Here are some demonstrations of the various conditions discussed in the following paper:
Liverence, B. M., & Scholl, B. J. (2012). Discrete events as units of perceived time. Journal of Experimental Psychology: Human Perception & Performance, 38(3), 601-607.These demonstrations are provided as Quicktime movies, which can be downloaded or viewed directly in most web-browsers. These movies are a bit large and choppy, but they should be sufficient to illustrate the basic conditions. As compressed versions of the original stimuli, these movies may not preserve the precise spatial and temporal characteristics of the originals.
In visual images, we perceive both space (as a continuous visual medium) and objects (that inhabit space). Similarly, in dynamic visual experience, we perceive both continuous time and discrete events. What is the relationship between these units of experience? The most intuitive answer may be similar to the spatial case: time is perceived as an underlying medium, which is later segmented into discrete event representations. Here we explore the opposite possibility -- that our subjective experience of time itself can be influenced by how durations are temporally segmented, beyond more general effects of change and complexity. In several experiments, we show that the way in which a continuous dynamic display is segmented into discrete units (via a path shuffling manipulation) greatly influences duration judgments, independent of psychophysical factors previously implicated in time perception, such as overall stimulus energy, attention and predictability. It seems that we may use the passage of discrete events -- and the boundaries between them -- in our subjective experience as part of the raw material for inferring the strength of the underlying 'current' of time. In all experiments, subjects viewed visual displays depicting the motion of a simple visual object (a white disc) across a black background, after which they held down a key to reproduce the total duration of the stimulus display.
Expt #1: Path shuffling, Forwards trial (152 KB)
Expt #1: Path shuffling, Memento trial (148 KB)
In this experiment, we asked whether and how subjective time might vary for two dynamic displays that differ in terms of event segmentation, but are otherwise equivalent in their low-level visual properties. We used what may be the most powerful cue to event segmentation in simple animations: the insertion of stark spatiotemporal gaps into otherwise smooth motion trajectories. We created simple animations of an object moving along a path, inserting gaps at several points along the way to divide the path into four segments, and then manipulating the order of the segments to produce a pair of trials from each path (a manipulation we term path shuffling). Trials in the Forwards condition preserved the original order of the path segments, such that the gaps were perceived as momentary occlusions of a single, enduring object. In contrast, the segment order was reversed for trials in the Memento condition, such that the gaps were seen to segment the animation into multiple discrete objects and events. Observers judged Memento trials to have taken a shorter amount of time compared with their corresponding Forwards trials, suggesting that event segmentation can lead to subjective time compression. (We also replicated this effect while controlling for eye movements.)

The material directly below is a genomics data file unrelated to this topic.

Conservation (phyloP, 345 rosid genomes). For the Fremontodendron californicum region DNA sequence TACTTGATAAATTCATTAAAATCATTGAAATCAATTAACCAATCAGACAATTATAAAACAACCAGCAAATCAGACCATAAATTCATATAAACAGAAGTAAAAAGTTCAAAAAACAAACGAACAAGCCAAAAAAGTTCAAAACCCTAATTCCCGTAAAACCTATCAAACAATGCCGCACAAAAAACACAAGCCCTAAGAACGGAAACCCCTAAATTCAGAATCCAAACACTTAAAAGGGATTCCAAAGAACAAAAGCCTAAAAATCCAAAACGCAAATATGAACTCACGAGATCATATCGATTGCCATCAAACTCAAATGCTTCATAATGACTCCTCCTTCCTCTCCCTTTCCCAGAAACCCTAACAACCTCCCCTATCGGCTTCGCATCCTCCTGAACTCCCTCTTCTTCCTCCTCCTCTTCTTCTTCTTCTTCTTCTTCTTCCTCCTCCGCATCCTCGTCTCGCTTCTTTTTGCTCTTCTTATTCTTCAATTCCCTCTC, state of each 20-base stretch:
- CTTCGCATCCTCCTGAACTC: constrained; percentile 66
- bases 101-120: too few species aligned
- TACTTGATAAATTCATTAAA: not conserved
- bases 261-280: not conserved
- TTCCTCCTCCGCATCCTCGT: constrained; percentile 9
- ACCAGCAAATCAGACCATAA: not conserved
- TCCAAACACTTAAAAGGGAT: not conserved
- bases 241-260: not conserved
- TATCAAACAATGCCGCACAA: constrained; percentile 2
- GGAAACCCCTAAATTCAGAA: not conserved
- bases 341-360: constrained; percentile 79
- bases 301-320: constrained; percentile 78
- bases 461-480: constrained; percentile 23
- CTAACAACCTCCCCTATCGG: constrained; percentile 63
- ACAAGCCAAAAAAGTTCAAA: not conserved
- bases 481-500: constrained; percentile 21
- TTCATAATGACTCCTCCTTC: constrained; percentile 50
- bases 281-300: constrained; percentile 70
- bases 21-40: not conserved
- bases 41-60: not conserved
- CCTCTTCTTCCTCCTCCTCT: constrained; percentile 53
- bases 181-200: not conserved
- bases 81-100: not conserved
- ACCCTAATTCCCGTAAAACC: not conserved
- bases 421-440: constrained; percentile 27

Expt #2: Path shuffling control, Short Jumps trial (120 KB)
Expt #2: Path shuffling control, Long Jumps trial (136 KB)
In Experiment 1, the disc made larger spatial "jumps" from the pre-gap to post-gap positions in the Memento condition, compared with the Forwards condition. To show that this 'attentional shifting distance' could not explain our results, this experiment used the same path segments and pre/post-gap distances from Experiment 1, but now the segments were spatially rearranged so that spatiotemporal continuity was disrupted in both conditions. This manipulation resulted in two new conditions: Short Jumps trials (matching the shift-distances from the Forwards trials of Experiment 1) and Long Jumps trials (matching the shift-distances from the Memento trials of Experiment 1). To equate predictability, a "preview ring" was introduced for each shift at each new location at which the disc would reappear. Subjective time did not vary in this experiment, suggesting that the results of Experiment 1 were in fact due to event segmentation.